The Makgadikgadi offers four main types of vegetation: scrubland, saltpans, pure grassland, and riverine woodland. Some unique products of these environments are a peculiar looking tree called the Baobab or nicknamed the ‘upside down tree’, whose branches look as though they are actually tree roots. The ‘prickly salt grass’ found on the rises between pans is also a unique short and spiky yellow grass common to the area. It is not uncommon to find Stone Age tools just lying about amongst the vegetation as you meander throughout the park. Many travelers pick them up, examine them, and leave them for others to discover the revels of this amazing landmark.
Home to a number of various animal species, the park is most well known for the migration of thousands of animals moving from the pans area in the southeast of the park to the Boteti River on the western side. Here one can often see magnificent game such as zebra, wildebeest, gemsbok, and springbok moving in herds across the outstretched land. The heavily vegetated wooded areas near the riverbanks also provide a home for many antelopes like bushbuck and duiker. One of the most astounding features of Makgadikgadi, however, is the astounding flamingo breeding season on Sowa Pan. Its tiny crustaceans in this area provide nourishment for the largest breeding flocks of flamingos in all of Africa.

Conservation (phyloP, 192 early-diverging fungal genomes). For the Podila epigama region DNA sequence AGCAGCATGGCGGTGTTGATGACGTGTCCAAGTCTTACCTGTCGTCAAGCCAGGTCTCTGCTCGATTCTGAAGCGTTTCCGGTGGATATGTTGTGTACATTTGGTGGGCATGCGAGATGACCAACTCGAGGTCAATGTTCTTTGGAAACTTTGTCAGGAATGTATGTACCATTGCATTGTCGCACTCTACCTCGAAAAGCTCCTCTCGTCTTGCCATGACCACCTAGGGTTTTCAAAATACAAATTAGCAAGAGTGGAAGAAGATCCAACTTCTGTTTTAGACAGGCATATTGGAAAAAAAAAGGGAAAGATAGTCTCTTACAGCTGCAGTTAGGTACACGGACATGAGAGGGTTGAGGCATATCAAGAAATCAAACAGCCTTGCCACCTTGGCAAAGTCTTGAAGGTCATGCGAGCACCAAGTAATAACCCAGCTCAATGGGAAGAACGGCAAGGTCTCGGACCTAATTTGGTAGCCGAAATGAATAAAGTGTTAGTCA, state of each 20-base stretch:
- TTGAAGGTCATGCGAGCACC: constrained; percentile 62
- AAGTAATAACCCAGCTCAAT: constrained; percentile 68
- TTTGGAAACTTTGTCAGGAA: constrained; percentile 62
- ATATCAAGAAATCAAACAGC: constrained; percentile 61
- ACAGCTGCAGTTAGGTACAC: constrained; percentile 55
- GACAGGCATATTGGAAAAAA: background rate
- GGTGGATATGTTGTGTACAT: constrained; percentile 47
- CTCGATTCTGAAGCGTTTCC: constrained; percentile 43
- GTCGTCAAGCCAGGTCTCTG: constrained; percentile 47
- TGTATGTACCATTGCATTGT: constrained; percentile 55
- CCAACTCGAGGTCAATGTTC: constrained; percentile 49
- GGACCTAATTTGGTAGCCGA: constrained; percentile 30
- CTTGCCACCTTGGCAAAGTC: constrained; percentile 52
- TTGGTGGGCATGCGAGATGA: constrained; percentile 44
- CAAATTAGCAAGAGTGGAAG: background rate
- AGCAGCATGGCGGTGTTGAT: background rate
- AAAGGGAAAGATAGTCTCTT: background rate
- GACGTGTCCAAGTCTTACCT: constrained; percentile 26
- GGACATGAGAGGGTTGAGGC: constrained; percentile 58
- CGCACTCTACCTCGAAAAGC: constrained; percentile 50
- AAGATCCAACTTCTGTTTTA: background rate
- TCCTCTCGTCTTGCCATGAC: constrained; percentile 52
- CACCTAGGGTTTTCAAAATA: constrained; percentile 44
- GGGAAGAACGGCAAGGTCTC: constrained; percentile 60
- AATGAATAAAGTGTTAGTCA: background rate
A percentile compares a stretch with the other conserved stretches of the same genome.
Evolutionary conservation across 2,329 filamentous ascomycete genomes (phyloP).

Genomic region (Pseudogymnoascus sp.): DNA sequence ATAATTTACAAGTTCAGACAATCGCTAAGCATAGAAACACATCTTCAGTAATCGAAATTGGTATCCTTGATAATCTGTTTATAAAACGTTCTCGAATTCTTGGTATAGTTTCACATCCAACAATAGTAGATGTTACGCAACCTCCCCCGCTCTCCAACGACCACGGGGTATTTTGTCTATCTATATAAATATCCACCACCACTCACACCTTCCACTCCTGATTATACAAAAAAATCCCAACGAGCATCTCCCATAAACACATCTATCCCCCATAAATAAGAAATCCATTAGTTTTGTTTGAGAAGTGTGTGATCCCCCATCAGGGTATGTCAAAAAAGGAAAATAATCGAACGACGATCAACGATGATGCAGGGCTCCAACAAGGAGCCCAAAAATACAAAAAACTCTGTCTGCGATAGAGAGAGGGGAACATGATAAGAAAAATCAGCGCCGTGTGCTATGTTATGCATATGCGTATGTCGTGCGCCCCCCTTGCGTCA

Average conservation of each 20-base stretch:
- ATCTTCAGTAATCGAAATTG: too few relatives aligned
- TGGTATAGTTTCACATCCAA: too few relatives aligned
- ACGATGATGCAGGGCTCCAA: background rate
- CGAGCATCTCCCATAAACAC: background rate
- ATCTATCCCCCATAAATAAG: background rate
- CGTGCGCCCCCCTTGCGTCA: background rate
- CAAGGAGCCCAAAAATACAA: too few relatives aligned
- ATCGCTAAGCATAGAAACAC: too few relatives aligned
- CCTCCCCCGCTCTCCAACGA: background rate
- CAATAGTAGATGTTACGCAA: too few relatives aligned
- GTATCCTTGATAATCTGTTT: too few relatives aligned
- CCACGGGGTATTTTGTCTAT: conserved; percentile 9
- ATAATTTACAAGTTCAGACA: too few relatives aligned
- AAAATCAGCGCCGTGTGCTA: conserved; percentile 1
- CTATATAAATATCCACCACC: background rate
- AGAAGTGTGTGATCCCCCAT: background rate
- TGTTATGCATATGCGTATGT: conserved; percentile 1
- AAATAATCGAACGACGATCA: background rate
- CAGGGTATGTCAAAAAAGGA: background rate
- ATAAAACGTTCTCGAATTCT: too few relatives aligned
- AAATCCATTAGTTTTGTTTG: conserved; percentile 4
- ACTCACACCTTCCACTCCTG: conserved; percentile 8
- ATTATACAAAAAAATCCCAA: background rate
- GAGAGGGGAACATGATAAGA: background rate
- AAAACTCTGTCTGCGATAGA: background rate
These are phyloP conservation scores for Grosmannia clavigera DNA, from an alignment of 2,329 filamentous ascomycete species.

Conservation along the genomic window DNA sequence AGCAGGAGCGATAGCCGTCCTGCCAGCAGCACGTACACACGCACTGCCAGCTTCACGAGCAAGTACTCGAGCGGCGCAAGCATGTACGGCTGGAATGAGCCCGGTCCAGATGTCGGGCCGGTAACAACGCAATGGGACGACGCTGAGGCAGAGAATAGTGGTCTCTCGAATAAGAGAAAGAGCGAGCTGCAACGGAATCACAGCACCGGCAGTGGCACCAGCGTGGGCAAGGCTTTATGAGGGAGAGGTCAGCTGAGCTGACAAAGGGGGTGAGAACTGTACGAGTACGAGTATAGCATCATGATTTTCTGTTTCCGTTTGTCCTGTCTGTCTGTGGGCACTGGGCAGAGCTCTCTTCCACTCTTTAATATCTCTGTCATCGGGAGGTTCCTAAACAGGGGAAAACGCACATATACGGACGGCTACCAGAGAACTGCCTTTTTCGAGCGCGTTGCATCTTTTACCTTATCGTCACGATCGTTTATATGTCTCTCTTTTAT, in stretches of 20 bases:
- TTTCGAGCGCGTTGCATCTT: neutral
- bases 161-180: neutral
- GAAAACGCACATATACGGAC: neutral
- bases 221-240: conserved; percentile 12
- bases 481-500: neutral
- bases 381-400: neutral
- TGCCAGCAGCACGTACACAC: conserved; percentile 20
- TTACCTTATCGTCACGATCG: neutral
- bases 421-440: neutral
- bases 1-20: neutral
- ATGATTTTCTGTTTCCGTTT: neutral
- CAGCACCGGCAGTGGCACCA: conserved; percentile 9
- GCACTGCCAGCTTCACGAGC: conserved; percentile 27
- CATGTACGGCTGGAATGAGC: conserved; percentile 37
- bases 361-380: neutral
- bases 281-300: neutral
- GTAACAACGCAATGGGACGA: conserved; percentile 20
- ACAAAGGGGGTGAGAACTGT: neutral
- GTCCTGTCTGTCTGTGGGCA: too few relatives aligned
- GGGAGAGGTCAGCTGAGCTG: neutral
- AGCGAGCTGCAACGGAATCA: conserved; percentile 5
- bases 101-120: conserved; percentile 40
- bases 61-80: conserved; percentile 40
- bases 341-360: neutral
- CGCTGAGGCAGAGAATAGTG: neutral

The Moremi Game Reserve covers an impressive 4, 871 sq km in the eastern section of the Okavango Delta. Moremi has a great diversity of plant and wildlife containing a wide range of habitats including mopane woodlands, acacia forests, floodplains, reed beds, riparian woodlands, and lagoons. It is described by most as being one of the most beautiful wildlife reserves in Africa.
In this tranquil and serene environment one can expect to see a prolific amount of game at any point during the year, only varying slightly with the seasons. Birdlife in Moremi is plentiful with over 500 species ranging from water birds to shy forest dwellers. In addition, one can often find different varieties of geese and ducks, as well as an outstanding heron population.
Game viewing is just as remarkable as the reserve offers a range of elephants, buffalo, giraffe, lion, leopard, cheetah, hyena, and jackal to name a few. There is a full range of antelope – both large and small – including the red lechwe as well. The park is most well known for its significant wild dog population that is so commonly dwindling elsewhere, but remains a regular sighting in Moremi. The best time to visit is in the dry season where game viewing is at its peak from July to October.
Botswana can be combined easily with Victoria Falls (Zambia or Zimbabwe) which makes a great start or end to a Botswana safari. You could also consider other add-ons such as time in Cape Town, or a beach break … We can help you with a variety of options.